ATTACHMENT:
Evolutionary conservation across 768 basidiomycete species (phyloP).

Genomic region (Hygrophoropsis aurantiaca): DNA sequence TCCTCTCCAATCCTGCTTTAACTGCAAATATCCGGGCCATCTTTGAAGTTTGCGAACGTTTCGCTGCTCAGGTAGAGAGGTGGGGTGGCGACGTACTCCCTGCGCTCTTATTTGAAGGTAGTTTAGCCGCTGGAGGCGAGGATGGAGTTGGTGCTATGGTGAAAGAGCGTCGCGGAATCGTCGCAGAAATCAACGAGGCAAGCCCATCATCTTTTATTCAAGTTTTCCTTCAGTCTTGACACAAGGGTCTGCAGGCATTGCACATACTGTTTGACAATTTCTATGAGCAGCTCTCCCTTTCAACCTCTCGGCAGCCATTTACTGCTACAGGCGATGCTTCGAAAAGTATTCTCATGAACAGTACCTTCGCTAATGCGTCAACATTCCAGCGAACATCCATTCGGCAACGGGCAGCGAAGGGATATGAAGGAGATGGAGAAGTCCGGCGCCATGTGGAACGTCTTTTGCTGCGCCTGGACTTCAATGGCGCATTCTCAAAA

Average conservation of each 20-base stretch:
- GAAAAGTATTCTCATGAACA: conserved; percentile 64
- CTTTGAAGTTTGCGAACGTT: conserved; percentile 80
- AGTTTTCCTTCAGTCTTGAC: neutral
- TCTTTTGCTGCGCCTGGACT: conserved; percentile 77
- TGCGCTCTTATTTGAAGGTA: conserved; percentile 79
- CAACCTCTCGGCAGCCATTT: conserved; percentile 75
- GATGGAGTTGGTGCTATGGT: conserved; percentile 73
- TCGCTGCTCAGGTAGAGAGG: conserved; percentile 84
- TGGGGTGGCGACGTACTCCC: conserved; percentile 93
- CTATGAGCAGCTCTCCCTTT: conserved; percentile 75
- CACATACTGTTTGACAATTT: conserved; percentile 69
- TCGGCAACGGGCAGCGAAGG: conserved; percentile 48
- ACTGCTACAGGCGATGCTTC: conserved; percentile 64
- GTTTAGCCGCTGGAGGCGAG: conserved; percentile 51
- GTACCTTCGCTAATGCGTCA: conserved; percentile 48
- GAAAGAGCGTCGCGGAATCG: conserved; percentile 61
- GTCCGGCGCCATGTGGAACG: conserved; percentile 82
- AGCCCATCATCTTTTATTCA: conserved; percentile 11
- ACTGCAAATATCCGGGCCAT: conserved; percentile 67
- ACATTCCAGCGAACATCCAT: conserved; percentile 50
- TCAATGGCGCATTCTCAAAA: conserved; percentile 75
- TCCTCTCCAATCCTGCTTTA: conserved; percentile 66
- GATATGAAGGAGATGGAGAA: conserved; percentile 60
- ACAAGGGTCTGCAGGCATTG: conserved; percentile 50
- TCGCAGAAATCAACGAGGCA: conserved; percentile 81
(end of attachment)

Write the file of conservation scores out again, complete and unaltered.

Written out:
Evolutionary conservation across 768 basidiomycete species (phyloP).

Genomic region (Hygrophoropsis aurantiaca): DNA sequence TCCTCTCCAATCCTGCTTTAACTGCAAATATCCGGGCCATCTTTGAAGTTTGCGAACGTTTCGCTGCTCAGGTAGAGAGGTGGGGTGGCGACGTACTCCCTGCGCTCTTATTTGAAGGTAGTTTAGCCGCTGGAGGCGAGGATGGAGTTGGTGCTATGGTGAAAGAGCGTCGCGGAATCGTCGCAGAAATCAACGAGGCAAGCCCATCATCTTTTATTCAAGTTTTCCTTCAGTCTTGACACAAGGGTCTGCAGGCATTGCACATACTGTTTGACAATTTCTATGAGCAGCTCTCCCTTTCAACCTCTCGGCAGCCATTTACTGCTACAGGCGATGCTTCGAAAAGTATTCTCATGAACAGTACCTTCGCTAATGCGTCAACATTCCAGCGAACATCCATTCGGCAACGGGCAGCGAAGGGATATGAAGGAGATGGAGAAGTCCGGCGCCATGTGGAACGTCTTTTGCTGCGCCTGGACTTCAATGGCGCATTCTCAAAA

Average conservation of each 20-base stretch:
- GAAAAGTATTCTCATGAACA: conserved; percentile 64
- CTTTGAAGTTTGCGAACGTT: conserved; percentile 80
- AGTTTTCCTTCAGTCTTGAC: neutral
- TCTTTTGCTGCGCCTGGACT: conserved; percentile 77
- TGCGCTCTTATTTGAAGGTA: conserved; percentile 79
- CAACCTCTCGGCAGCCATTT: conserved; percentile 75
- GATGGAGTTGGTGCTATGGT: conserved; percentile 73
- TCGCTGCTCAGGTAGAGAGG: conserved; percentile 84
- TGGGGTGGCGACGTACTCCC: conserved; percentile 93
- CTATGAGCAGCTCTCCCTTT: conserved; percentile 75
- CACATACTGTTTGACAATTT: conserved; percentile 69
- TCGGCAACGGGCAGCGAAGG: conserved; percentile 48
- ACTGCTACAGGCGATGCTTC: conserved; percentile 64
- GTTTAGCCGCTGGAGGCGAG: conserved; percentile 51
- GTACCTTCGCTAATGCGTCA: conserved; percentile 48
- GAAAGAGCGTCGCGGAATCG: conserved; percentile 61
- GTCCGGCGCCATGTGGAACG: conserved; percentile 82
- AGCCCATCATCTTTTATTCA: conserved; percentile 11
- ACTGCAAATATCCGGGCCAT: conserved; percentile 67
- ACATTCCAGCGAACATCCAT: conserved; percentile 50
- TCAATGGCGCATTCTCAAAA: conserved; percentile 75
- TCCTCTCCAATCCTGCTTTA: conserved; percentile 66
- GATATGAAGGAGATGGAGAA: conserved; percentile 60
- ACAAGGGTCTGCAGGCATTG: conserved; percentile 50
- TCGCAGAAATCAACGAGGCA: conserved; percentile 81